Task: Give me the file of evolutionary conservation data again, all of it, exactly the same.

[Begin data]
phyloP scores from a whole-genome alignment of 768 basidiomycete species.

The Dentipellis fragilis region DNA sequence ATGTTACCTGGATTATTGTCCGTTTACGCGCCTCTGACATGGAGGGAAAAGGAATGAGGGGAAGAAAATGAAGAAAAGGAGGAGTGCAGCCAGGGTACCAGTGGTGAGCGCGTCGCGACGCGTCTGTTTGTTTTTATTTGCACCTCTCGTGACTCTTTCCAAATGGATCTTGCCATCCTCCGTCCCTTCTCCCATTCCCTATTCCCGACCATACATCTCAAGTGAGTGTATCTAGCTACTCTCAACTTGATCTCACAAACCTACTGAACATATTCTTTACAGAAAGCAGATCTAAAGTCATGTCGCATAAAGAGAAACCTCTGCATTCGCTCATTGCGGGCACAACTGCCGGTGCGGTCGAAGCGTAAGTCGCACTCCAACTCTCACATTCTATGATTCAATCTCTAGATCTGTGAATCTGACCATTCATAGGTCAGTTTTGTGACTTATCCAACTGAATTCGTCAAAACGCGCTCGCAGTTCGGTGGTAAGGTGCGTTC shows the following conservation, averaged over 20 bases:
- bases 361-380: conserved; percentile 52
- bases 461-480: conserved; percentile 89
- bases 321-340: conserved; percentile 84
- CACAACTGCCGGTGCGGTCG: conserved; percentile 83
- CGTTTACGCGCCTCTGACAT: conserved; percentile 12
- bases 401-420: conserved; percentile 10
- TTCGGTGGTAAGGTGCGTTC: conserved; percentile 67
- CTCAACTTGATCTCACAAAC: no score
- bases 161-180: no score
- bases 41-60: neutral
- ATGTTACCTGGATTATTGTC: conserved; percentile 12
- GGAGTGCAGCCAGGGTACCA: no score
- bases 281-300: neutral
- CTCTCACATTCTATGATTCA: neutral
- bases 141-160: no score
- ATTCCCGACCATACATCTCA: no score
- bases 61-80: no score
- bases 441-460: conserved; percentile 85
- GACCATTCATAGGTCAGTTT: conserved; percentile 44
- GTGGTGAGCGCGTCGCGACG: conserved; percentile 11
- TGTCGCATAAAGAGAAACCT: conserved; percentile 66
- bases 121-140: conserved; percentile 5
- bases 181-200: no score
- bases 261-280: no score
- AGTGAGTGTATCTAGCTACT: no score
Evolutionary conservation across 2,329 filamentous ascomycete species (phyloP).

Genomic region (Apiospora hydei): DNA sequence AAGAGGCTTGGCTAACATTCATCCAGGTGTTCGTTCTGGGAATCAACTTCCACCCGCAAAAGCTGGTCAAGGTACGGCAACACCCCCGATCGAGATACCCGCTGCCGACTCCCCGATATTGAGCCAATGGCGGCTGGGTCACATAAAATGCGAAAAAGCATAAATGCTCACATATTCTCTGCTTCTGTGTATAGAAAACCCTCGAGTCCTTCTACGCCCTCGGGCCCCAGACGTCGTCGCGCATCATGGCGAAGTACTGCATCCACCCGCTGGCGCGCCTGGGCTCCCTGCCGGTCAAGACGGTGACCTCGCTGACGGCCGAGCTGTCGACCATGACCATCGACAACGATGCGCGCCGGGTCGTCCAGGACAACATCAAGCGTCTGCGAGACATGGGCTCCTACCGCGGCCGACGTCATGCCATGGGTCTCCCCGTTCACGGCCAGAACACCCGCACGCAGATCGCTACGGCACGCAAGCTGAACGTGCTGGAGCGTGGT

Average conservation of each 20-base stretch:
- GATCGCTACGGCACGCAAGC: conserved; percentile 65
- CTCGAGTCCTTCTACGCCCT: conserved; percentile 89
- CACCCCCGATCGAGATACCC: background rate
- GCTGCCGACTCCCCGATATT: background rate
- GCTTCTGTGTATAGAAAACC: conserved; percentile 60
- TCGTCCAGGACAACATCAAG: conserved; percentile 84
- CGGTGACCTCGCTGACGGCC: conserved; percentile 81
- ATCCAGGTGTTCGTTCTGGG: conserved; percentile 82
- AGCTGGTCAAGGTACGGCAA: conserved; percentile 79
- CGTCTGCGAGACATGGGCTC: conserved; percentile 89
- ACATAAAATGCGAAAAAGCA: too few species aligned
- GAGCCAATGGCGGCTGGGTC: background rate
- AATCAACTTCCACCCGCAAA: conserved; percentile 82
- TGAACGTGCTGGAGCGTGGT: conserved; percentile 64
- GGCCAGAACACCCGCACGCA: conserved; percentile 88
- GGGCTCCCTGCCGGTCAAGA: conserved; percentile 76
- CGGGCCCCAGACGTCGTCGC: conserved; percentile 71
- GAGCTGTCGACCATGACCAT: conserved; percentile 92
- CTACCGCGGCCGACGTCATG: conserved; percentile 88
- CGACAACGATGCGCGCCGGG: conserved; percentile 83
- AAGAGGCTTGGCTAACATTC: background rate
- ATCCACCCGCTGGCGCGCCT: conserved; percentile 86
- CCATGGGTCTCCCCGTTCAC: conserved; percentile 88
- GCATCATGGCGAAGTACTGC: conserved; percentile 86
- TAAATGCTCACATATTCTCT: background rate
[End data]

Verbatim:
phyloP scores from a whole-genome alignment of 768 basidiomycete species.

The Dentipellis fragilis region DNA sequence ATGTTACCTGGATTATTGTCCGTTTACGCGCCTCTGACATGGAGGGAAAAGGAATGAGGGGAAGAAAATGAAGAAAAGGAGGAGTGCAGCCAGGGTACCAGTGGTGAGCGCGTCGCGACGCGTCTGTTTGTTTTTATTTGCACCTCTCGTGACTCTTTCCAAATGGATCTTGCCATCCTCCGTCCCTTCTCCCATTCCCTATTCCCGACCATACATCTCAAGTGAGTGTATCTAGCTACTCTCAACTTGATCTCACAAACCTACTGAACATATTCTTTACAGAAAGCAGATCTAAAGTCATGTCGCATAAAGAGAAACCTCTGCATTCGCTCATTGCGGGCACAACTGCCGGTGCGGTCGAAGCGTAAGTCGCACTCCAACTCTCACATTCTATGATTCAATCTCTAGATCTGTGAATCTGACCATTCATAGGTCAGTTTTGTGACTTATCCAACTGAATTCGTCAAAACGCGCTCGCAGTTCGGTGGTAAGGTGCGTTC shows the following conservation, averaged over 20 bases:
- bases 361-380: conserved; percentile 52
- bases 461-480: conserved; percentile 89
- bases 321-340: conserved; percentile 84
- CACAACTGCCGGTGCGGTCG: conserved; percentile 83
- CGTTTACGCGCCTCTGACAT: conserved; percentile 12
- bases 401-420: conserved; percentile 10
- TTCGGTGGTAAGGTGCGTTC: conserved; percentile 67
- CTCAACTTGATCTCACAAAC: no score
- bases 161-180: no score
- bases 41-60: neutral
- ATGTTACCTGGATTATTGTC: conserved; percentile 12
- GGAGTGCAGCCAGGGTACCA: no score
- bases 281-300: neutral
- CTCTCACATTCTATGATTCA: neutral
- bases 141-160: no score
- ATTCCCGACCATACATCTCA: no score
- bases 61-80: no score
- bases 441-460: conserved; percentile 85
- GACCATTCATAGGTCAGTTT: conserved; percentile 44
- GTGGTGAGCGCGTCGCGACG: conserved; percentile 11
- TGTCGCATAAAGAGAAACCT: conserved; percentile 66
- bases 121-140: conserved; percentile 5
- bases 181-200: no score
- bases 261-280: no score
- AGTGAGTGTATCTAGCTACT: no score
Evolutionary conservation across 2,329 filamentous ascomycete species (phyloP).

Genomic region (Apiospora hydei): DNA sequence AAGAGGCTTGGCTAACATTCATCCAGGTGTTCGTTCTGGGAATCAACTTCCACCCGCAAAAGCTGGTCAAGGTACGGCAACACCCCCGATCGAGATACCCGCTGCCGACTCCCCGATATTGAGCCAATGGCGGCTGGGTCACATAAAATGCGAAAAAGCATAAATGCTCACATATTCTCTGCTTCTGTGTATAGAAAACCCTCGAGTCCTTCTACGCCCTCGGGCCCCAGACGTCGTCGCGCATCATGGCGAAGTACTGCATCCACCCGCTGGCGCGCCTGGGCTCCCTGCCGGTCAAGACGGTGACCTCGCTGACGGCCGAGCTGTCGACCATGACCATCGACAACGATGCGCGCCGGGTCGTCCAGGACAACATCAAGCGTCTGCGAGACATGGGCTCCTACCGCGGCCGACGTCATGCCATGGGTCTCCCCGTTCACGGCCAGAACACCCGCACGCAGATCGCTACGGCACGCAAGCTGAACGTGCTGGAGCGTGGT

Average conservation of each 20-base stretch:
- GATCGCTACGGCACGCAAGC: conserved; percentile 65
- CTCGAGTCCTTCTACGCCCT: conserved; percentile 89
- CACCCCCGATCGAGATACCC: background rate
- GCTGCCGACTCCCCGATATT: background rate
- GCTTCTGTGTATAGAAAACC: conserved; percentile 60
- TCGTCCAGGACAACATCAAG: conserved; percentile 84
- CGGTGACCTCGCTGACGGCC: conserved; percentile 81
- ATCCAGGTGTTCGTTCTGGG: conserved; percentile 82
- AGCTGGTCAAGGTACGGCAA: conserved; percentile 79
- CGTCTGCGAGACATGGGCTC: conserved; percentile 89
- ACATAAAATGCGAAAAAGCA: too few species aligned
- GAGCCAATGGCGGCTGGGTC: background rate
- AATCAACTTCCACCCGCAAA: conserved; percentile 82
- TGAACGTGCTGGAGCGTGGT: conserved; percentile 64
- GGCCAGAACACCCGCACGCA: conserved; percentile 88
- GGGCTCCCTGCCGGTCAAGA: conserved; percentile 76
- CGGGCCCCAGACGTCGTCGC: conserved; percentile 71
- GAGCTGTCGACCATGACCAT: conserved; percentile 92
- CTACCGCGGCCGACGTCATG: conserved; percentile 88
- CGACAACGATGCGCGCCGGG: conserved; percentile 83
- AAGAGGCTTGGCTAACATTC: background rate
- ATCCACCCGCTGGCGCGCCT: conserved; percentile 86
- CCATGGGTCTCCCCGTTCAC: conserved; percentile 88
- GCATCATGGCGAAGTACTGC: conserved; percentile 86
- TAAATGCTCACATATTCTCT: background rate